“Wouldn’t it be enough for the day to say that this reading of the statute was overbroad and that it cannot possibly mean that every time I order fresh salmon at a restaurant and get billed for — given frozen salmon and billed for fresh — that cannot be federal identity theft?” Gorsuch asked.
It’s clear that the Colorado-born justice is no vegetarian. In 2017, Gorsuch invoked his method of steak preparation in seeking to poke holes in the case advanced by opponents of the overly partisan drawing of electoral districts.
“It reminds me a little bit of my steak rub. I like some turmeric, I like a few other little ingredients, but I’m not going to tell you how much of each,” Gorsuch said. He wound up being in the majority of a 5-4 decision that closed federal courts to complaints about partisan gerrymandering.
It turns out that Sotomayor, who sits next to Gorsuch on the bench, also has an appetite for the food hypothetical. “It’s like, if I ordered a tomahawk steak and they gave me a big sirloin steak, that would be a fraud, but my name isn’t used in that way, correct?” Sotomayor asked in the identity theft case.
The two justices also engaged in a, wait for it, rhetorical food fight in a most unlikely setting, a case over coronavirus relief funds for Alaska Natives that the court decided in 2021.
The case turned on whether a federal law should be read so as to count Alaska Native corporations as Indian tribes.
Writing for a six-justice majority, Sotomayor said yes, it should. And she likened the language in federal law to a restaurant ad offering half off “any meat, vegetable, or seafood dish, including ceviche, which is cooked.”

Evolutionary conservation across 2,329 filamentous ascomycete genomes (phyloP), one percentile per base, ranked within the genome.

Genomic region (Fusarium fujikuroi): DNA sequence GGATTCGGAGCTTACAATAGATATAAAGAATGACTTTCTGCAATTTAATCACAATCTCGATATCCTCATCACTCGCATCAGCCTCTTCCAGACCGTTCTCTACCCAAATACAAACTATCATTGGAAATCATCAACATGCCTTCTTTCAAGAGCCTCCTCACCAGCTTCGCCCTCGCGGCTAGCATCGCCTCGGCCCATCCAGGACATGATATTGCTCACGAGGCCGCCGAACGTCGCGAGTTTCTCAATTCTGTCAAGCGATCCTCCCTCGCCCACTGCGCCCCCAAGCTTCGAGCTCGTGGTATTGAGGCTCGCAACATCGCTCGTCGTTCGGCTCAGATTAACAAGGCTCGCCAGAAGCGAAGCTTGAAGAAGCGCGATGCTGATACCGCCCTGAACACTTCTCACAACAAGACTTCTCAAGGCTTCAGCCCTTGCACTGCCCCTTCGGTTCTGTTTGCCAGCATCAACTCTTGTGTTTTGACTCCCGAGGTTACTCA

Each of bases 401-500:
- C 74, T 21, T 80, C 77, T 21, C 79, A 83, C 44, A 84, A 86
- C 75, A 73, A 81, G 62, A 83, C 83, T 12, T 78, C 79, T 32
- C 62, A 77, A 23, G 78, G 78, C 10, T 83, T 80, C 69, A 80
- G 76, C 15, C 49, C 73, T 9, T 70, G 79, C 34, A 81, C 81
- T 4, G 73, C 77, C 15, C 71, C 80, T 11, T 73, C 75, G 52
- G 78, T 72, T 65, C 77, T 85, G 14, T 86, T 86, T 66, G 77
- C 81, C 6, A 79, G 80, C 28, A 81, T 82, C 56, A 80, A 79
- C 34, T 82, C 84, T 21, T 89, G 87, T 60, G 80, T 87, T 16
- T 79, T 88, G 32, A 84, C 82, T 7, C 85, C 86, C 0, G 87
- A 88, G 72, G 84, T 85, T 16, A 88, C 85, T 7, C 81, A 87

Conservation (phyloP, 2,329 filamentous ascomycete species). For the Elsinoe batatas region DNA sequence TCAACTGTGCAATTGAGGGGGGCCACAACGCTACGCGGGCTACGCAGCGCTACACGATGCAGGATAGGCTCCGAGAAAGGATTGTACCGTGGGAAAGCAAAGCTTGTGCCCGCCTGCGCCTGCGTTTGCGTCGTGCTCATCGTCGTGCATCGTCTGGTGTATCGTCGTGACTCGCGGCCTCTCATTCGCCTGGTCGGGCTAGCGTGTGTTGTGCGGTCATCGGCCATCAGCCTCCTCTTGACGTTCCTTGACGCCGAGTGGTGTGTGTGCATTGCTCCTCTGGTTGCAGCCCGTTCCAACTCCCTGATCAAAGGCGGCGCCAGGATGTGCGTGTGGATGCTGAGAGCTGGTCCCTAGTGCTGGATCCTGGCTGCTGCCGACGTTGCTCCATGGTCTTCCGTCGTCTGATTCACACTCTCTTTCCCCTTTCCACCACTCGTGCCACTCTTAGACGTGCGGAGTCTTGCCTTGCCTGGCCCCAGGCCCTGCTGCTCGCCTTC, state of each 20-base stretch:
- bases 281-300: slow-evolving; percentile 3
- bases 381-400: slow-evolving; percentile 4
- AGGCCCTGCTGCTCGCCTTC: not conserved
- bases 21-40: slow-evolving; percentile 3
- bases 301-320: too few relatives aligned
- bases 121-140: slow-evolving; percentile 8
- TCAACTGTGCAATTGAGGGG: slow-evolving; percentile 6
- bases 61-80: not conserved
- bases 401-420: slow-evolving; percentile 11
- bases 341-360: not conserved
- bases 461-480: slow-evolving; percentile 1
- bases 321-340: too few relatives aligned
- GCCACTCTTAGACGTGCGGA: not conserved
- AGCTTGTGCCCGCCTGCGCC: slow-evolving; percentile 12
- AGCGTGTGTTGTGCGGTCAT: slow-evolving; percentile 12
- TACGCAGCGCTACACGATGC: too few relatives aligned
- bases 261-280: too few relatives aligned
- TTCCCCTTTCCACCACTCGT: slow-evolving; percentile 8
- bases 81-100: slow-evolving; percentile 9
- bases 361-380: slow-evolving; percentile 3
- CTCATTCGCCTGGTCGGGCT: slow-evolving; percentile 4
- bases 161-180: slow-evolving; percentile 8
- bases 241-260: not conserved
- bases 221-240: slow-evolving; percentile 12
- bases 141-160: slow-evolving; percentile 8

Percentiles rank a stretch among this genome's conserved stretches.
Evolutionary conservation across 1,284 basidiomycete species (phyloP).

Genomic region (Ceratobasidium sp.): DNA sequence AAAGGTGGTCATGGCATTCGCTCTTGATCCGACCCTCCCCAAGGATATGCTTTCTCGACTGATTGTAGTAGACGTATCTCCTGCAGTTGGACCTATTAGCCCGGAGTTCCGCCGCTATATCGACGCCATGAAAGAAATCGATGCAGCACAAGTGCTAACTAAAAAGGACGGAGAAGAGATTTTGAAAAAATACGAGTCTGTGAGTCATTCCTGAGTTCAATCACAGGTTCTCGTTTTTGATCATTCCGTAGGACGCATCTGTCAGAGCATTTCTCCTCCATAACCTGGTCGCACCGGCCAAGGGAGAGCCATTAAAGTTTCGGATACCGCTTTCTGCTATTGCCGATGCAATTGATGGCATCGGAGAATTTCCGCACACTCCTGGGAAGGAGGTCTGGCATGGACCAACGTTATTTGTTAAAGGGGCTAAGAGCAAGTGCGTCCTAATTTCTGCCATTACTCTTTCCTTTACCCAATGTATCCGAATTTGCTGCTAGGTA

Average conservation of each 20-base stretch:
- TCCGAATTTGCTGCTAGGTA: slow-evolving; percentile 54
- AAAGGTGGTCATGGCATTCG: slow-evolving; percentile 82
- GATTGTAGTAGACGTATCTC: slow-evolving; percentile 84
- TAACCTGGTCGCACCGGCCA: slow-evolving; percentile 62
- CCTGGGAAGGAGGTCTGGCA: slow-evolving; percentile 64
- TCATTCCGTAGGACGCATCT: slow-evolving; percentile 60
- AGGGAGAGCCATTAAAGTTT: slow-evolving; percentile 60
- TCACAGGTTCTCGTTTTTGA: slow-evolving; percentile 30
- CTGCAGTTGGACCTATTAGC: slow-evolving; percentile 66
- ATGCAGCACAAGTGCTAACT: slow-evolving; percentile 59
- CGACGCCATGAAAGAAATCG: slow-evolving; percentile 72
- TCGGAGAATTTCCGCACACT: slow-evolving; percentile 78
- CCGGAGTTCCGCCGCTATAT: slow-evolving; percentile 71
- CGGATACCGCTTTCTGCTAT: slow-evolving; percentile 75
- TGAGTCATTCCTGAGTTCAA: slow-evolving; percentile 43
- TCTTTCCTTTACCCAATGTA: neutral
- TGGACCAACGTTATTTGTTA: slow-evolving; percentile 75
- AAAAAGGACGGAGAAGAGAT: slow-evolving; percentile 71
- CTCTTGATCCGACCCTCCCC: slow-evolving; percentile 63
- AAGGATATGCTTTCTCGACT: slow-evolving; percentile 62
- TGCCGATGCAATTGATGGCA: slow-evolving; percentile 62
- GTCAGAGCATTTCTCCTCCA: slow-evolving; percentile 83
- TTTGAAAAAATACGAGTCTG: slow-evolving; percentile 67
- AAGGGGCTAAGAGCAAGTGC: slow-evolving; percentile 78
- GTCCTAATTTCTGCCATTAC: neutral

Ceviche is a popular Latin American dish often made from fresh raw fish cured in citrus juices and served cold.
Conjuring a customer who ordered ceviche, Sotomayor wrote: “Would she expect it to be cooked? No. Would she expect to pay full price for it? Again, no.”
But the outcome would be different under Gorsuch’s test, resulting in no discount for ceviche because it is not cooked, she wrote.
“That conclusion would make no sense to a reasonable customer,” Sotomayor wrote, labelling the ceviche a “red herring.”
In his dissenting opinion, Gorsuch rejected Sotomayor’s criticism that his reading of the law was implausible. In a footnote, he called Sotomayor’s example both colorful and “a bit underdone.”
There are other plausible ways to understand the ad, he wrote, including that the restaurant might “lightly poach” the seafood before using it in ceviche. Or, citing cookbook author Mark Bittman, Gorsuch wrote, “Maybe the restaurant meant to speak of ceviche as ‘cooked’ in the sense of ‘fish … cooked by marinating it in an acidic dressing’ like lime juice.'”
When arguments at the court ended March 1 in a legal tussle between New York and New Jersey, Marshal Gail Curely announced an unusual time for the court’s next meeting: Friday March 17 at 3 p.m.
The justices and the lawyers who make up the Supreme Court bar will be holding a memorial service, delayed by the coronavirus pandemic, for Justice Ruth Bader Ginsburg, who died in 2020.
The gathering is being held two days after what would have been Ginsburg’s 90th birthday.